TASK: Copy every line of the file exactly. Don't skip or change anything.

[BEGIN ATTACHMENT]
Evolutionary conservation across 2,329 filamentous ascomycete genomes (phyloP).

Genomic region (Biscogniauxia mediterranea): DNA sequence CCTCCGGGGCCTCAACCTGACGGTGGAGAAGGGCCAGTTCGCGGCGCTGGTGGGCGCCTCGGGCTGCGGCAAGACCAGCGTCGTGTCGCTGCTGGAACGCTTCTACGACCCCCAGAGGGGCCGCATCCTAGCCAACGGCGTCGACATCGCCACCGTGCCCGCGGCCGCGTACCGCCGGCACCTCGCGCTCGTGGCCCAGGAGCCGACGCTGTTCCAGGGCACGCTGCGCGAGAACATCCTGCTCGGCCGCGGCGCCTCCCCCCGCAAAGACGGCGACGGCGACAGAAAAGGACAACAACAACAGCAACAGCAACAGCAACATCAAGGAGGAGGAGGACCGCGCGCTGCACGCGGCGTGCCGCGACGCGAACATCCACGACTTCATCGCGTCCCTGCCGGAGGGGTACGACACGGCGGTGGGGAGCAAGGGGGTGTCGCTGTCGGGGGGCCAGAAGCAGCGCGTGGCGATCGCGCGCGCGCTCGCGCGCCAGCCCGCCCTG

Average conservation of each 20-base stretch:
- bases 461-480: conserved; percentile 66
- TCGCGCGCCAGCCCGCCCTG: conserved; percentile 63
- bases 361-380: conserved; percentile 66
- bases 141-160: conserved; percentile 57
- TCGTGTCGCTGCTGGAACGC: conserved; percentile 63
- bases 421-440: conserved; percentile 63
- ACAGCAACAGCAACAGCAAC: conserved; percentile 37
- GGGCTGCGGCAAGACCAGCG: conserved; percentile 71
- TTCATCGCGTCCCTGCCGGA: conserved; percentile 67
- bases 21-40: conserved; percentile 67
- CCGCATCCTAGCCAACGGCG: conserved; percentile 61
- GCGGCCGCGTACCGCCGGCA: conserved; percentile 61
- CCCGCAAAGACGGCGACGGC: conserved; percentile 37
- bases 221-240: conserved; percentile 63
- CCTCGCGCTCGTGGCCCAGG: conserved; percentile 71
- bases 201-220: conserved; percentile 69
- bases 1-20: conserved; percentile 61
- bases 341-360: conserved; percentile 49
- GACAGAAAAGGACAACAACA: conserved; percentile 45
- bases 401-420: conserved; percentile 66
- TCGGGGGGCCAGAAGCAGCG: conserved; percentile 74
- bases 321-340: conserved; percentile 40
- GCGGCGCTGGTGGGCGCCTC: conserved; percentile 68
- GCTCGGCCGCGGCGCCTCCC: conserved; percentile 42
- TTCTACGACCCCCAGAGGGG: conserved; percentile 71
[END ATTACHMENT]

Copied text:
Evolutionary conservation across 2,329 filamentous ascomycete genomes (phyloP).

Genomic region (Biscogniauxia mediterranea): DNA sequence CCTCCGGGGCCTCAACCTGACGGTGGAGAAGGGCCAGTTCGCGGCGCTGGTGGGCGCCTCGGGCTGCGGCAAGACCAGCGTCGTGTCGCTGCTGGAACGCTTCTACGACCCCCAGAGGGGCCGCATCCTAGCCAACGGCGTCGACATCGCCACCGTGCCCGCGGCCGCGTACCGCCGGCACCTCGCGCTCGTGGCCCAGGAGCCGACGCTGTTCCAGGGCACGCTGCGCGAGAACATCCTGCTCGGCCGCGGCGCCTCCCCCCGCAAAGACGGCGACGGCGACAGAAAAGGACAACAACAACAGCAACAGCAACAGCAACATCAAGGAGGAGGAGGACCGCGCGCTGCACGCGGCGTGCCGCGACGCGAACATCCACGACTTCATCGCGTCCCTGCCGGAGGGGTACGACACGGCGGTGGGGAGCAAGGGGGTGTCGCTGTCGGGGGGCCAGAAGCAGCGCGTGGCGATCGCGCGCGCGCTCGCGCGCCAGCCCGCCCTG

Average conservation of each 20-base stretch:
- bases 461-480: conserved; percentile 66
- TCGCGCGCCAGCCCGCCCTG: conserved; percentile 63
- bases 361-380: conserved; percentile 66
- bases 141-160: conserved; percentile 57
- TCGTGTCGCTGCTGGAACGC: conserved; percentile 63
- bases 421-440: conserved; percentile 63
- ACAGCAACAGCAACAGCAAC: conserved; percentile 37
- GGGCTGCGGCAAGACCAGCG: conserved; percentile 71
- TTCATCGCGTCCCTGCCGGA: conserved; percentile 67
- bases 21-40: conserved; percentile 67
- CCGCATCCTAGCCAACGGCG: conserved; percentile 61
- GCGGCCGCGTACCGCCGGCA: conserved; percentile 61
- CCCGCAAAGACGGCGACGGC: conserved; percentile 37
- bases 221-240: conserved; percentile 63
- CCTCGCGCTCGTGGCCCAGG: conserved; percentile 71
- bases 201-220: conserved; percentile 69
- bases 1-20: conserved; percentile 61
- bases 341-360: conserved; percentile 49
- GACAGAAAAGGACAACAACA: conserved; percentile 45
- bases 401-420: conserved; percentile 66
- TCGGGGGGCCAGAAGCAGCG: conserved; percentile 74
- bases 321-340: conserved; percentile 40
- GCGGCGCTGGTGGGCGCCTC: conserved; percentile 68
- GCTCGGCCGCGGCGCCTCCC: conserved; percentile 42
- TTCTACGACCCCCAGAGGGG: conserved; percentile 71